Building images interactively
- The plan
- Setting up our container
- Inspect the changes
- Docker tracks filesystem changes
- Copy-on-write security benefits
- Commit our changes into a new image
- Testing our new image
- Tagging images
- What's next?
In this section, we will create our first container image.
It will be a basic distribution image, but we will pre-install
Create a container from a base image.
Install software manually in the container, and turn it into a new image.
Learn about new commands:
docker tag, and
Create a container (with
docker run) using our base distro of choice.
Run a bunch of commands to install and set up our software in the container.
(Optionally) review changes in the container with
Turn the container into a new image with
(Optionally) add tags to the image with
Setting up our container
Start an Ubuntu container:
$ docker run -it ubuntu root@<yourContainerId>:#/
Run the command
apt-get update to refresh the list of packages available to install.
Then run the command
apt-get install figlet to install the program we are interested in.
root@<yourContainerId>:#/ apt-get update && apt-get install figlet .... OUTPUT OF APT-GET COMMANDS ....
Inspect the changes
exit at the container prompt to leave the interactive session.
Now let's run
docker diff to see the difference between the base image
and our container.
$ docker diff <yourContainerId> C /root A /root/.bash_history C /tmp C /usr C /usr/bin A /usr/bin/figlet ...
Docker tracks filesystem changes
As explained before:
An image is read-only.
When we make changes, they happen in a copy of the image.
Docker can show the difference between the image, and its copy.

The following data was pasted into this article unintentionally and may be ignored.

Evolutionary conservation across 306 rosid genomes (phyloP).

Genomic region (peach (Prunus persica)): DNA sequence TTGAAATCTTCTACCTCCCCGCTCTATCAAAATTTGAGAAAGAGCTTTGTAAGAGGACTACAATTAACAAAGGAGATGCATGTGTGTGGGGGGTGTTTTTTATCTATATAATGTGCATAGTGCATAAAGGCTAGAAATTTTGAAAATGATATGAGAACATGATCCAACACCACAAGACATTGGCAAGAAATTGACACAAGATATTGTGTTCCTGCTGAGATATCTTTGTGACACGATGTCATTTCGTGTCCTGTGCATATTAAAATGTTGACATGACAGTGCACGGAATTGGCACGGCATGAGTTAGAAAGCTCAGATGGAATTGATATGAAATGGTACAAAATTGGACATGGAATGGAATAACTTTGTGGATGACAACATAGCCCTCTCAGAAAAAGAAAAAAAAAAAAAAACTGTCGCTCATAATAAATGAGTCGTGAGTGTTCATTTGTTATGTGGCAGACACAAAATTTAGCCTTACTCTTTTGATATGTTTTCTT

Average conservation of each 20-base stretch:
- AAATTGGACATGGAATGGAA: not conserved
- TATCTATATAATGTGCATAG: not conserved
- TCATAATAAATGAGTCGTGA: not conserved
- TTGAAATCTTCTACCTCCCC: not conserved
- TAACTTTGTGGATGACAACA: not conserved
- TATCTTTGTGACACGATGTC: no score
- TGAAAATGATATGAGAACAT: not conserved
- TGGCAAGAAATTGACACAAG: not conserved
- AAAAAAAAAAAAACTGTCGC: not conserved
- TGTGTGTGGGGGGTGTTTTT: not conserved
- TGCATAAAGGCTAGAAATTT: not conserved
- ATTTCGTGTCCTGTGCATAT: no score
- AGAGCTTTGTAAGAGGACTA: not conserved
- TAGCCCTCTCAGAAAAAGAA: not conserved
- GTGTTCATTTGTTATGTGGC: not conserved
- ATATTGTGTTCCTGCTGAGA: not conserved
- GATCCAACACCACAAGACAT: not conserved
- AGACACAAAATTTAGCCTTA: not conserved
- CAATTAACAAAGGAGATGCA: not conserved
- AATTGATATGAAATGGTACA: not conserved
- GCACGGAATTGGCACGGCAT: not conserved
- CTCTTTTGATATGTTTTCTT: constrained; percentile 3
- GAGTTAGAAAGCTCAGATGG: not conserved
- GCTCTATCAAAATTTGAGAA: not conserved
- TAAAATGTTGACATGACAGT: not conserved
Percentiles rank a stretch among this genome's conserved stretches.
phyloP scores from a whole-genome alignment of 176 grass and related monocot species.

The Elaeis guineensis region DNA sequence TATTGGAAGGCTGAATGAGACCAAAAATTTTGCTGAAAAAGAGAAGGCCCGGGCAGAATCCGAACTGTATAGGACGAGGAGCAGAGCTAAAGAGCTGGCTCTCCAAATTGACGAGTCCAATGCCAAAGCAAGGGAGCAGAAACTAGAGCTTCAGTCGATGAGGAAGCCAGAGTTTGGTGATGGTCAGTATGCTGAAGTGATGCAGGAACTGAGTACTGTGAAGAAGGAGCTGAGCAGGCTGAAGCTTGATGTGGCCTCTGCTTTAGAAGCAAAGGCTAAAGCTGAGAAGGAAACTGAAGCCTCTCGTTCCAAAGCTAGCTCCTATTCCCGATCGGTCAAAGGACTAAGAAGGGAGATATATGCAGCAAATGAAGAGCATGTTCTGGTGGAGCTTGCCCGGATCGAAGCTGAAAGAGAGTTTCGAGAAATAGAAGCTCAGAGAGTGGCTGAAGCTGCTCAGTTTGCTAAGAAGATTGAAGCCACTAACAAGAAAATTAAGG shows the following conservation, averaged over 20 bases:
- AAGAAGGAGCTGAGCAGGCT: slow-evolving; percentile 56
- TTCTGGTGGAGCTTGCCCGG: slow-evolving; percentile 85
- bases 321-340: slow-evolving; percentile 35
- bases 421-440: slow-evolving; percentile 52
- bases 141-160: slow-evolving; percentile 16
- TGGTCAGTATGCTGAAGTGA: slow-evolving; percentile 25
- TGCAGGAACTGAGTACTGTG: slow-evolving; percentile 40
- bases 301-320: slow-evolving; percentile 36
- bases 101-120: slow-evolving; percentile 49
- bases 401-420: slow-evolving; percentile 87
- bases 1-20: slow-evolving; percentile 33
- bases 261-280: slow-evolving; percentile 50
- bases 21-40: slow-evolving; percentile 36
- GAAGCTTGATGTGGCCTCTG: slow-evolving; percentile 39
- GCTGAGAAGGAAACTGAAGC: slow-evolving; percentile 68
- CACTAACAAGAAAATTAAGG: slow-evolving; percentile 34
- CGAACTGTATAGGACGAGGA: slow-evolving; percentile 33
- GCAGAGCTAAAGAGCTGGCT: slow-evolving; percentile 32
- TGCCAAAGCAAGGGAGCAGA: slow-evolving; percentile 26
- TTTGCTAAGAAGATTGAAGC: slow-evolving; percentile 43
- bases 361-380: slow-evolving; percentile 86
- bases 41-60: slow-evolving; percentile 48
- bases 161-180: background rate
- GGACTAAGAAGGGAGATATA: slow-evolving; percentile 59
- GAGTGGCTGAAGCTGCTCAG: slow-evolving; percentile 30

For performance, Docker uses copy-on-write systems.
(i.e. starting a container based on a big image doesn't incur a huge copy.)
Copy-on-write security benefits
docker diffgives us an easy way to audit changes
(à la Tripwire)
Containers can also be started in read-only mode
(their root filesystem will be read-only, but they can still have read-write data volumes)
Commit our changes into a new image
docker commit command will create a new layer with those changes,
and a new image using this new layer.
$ docker commit <yourContainerId> <newImageId>
The output of the
docker commit command will be the ID for your newly created image.
We can use it as an argument to
Testing our new image
Let's run this image:
$ docker run -it <newImageId> root@fcfb62f0bfde:/# figlet hello _ _ _ | |__ ___| | | ___ | '_ \ / _ \ | |/ _ \ | | | | __/ | | (_) | |_| |_|\___|_|_|\___/
It works! 🎉
Referring to an image by its ID is not convenient. Let's tag it instead.
We can use the
$ docker tag <newImageId> figlet
But we can also specify the tag as an extra argument to
$ docker commit <containerId> figlet
And then run it using its tag:
$ docker run -it figlet
Manual process = bad.
Automated process = good.
In the next chapter, we will learn how to automate the build
process by writing a